Changes To SES Fail To Clarify Outstanding Issues
For Immediate Release
21 February 2001
Structural Changes To Special Education Service Fails To Clarify Outstanding Issues
Statement from the Royal New Zealand Foundation for the Blind (RNZFB)
“The RNZFB is disappointed to note that the structural changes to the Special Education Service (SES) fails to clarify outstanding issues related to delegating funding responsibilities to schools and other providers (contestability of fundholders). We are also concerned by the potential for the delivery of the expanded core curriculum to become fragmented, particularly for blind and vision impaired learners.
"Whilst we note fragmentation and lower efficiency as well as higher costs occurred through the contestable funding process of the past we are not convinced, from the information available, that the new model would prevent this occurring again. This is especially so if the proposed multi fundholding system remains.
“The RNZFB seeks a guarantee that detailed criterion will be developed that ensures future fundholders will not be able to selectively choose those students they wish to fund.”
Ms Holden noted that lower efficiency and higher costs (diseconomies of scale) caused largely by multiple and selective fundholders will continue. Risks that SES faced associated with multiple individual schools fundholding will continue with the Learning Support Network. She also notes that fundholder diseconomies and risk shifting were two areas highlighted in last years review as requiring attention and yet, these issues appear to remain under the new proposal.
The issue of delivery models remains wide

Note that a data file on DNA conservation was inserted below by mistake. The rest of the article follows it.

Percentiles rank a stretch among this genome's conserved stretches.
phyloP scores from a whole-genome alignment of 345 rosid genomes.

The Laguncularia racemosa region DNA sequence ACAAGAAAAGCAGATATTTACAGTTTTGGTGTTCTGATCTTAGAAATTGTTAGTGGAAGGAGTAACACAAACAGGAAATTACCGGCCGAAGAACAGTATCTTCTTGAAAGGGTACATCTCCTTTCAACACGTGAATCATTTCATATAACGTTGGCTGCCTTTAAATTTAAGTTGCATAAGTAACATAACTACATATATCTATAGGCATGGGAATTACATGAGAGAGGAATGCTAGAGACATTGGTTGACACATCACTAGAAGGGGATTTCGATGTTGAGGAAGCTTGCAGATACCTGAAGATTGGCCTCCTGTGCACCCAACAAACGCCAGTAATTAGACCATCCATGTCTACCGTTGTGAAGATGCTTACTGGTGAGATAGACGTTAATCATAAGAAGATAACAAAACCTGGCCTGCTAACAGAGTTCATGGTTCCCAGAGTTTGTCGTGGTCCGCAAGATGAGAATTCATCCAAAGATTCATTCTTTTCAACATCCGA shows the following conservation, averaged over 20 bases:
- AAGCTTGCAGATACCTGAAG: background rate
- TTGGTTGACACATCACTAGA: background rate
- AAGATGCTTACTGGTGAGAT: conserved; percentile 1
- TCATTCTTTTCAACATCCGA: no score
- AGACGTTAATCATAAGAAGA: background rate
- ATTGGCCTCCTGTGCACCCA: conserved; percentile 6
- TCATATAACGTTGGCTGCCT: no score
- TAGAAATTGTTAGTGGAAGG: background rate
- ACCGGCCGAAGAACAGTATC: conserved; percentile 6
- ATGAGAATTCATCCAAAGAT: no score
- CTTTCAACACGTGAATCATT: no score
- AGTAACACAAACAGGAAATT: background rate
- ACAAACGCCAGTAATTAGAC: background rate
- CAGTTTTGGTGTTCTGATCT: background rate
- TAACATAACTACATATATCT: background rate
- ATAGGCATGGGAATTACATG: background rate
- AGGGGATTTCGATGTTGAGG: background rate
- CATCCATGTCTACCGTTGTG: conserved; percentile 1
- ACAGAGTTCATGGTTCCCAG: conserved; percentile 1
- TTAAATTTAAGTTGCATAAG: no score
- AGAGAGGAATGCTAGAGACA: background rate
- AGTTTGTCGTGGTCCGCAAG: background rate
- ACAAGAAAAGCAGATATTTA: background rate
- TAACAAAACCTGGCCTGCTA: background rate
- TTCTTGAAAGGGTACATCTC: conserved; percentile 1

open. The RNZFB is concerned to ensure that whatever service
delivery is proposed for blind and vision impaired students,
that it remains a cohesive national service model through
which standards are developed and monitored.
Ms Holden highlights that the issue related to the proposed reference groups requires further clarification. On the one hand reference groups may be consulted at the national, regional and local level yet there is no guarantee that these stakeholders will be funded, listened to or even what type of advice will be sought. If the expectation is that the reference groups are to find their own funding then either fragmentation will occur, in fact that's what happened to SES, or no advice will be available.
Due to the low incidence, but high needs of blind and vision impaired learners, the RNZFB continues to support Vision Education Agency (VEA) as the national body to co-ordinate services, build relationships and develop the delivery of the expanded core curriculum to blind and vision impaired students.
“The fact that important bodies such as
VEA, may be excluded from fund holding whilst being able to
provide advice at the national level is extremely
disappointing. At the very least we must ensure they are
able to continue advising.”
For more information contact Jane Holden, Chief Executive, Royal NZ Foundation for the Blind, Mob. 025 854 742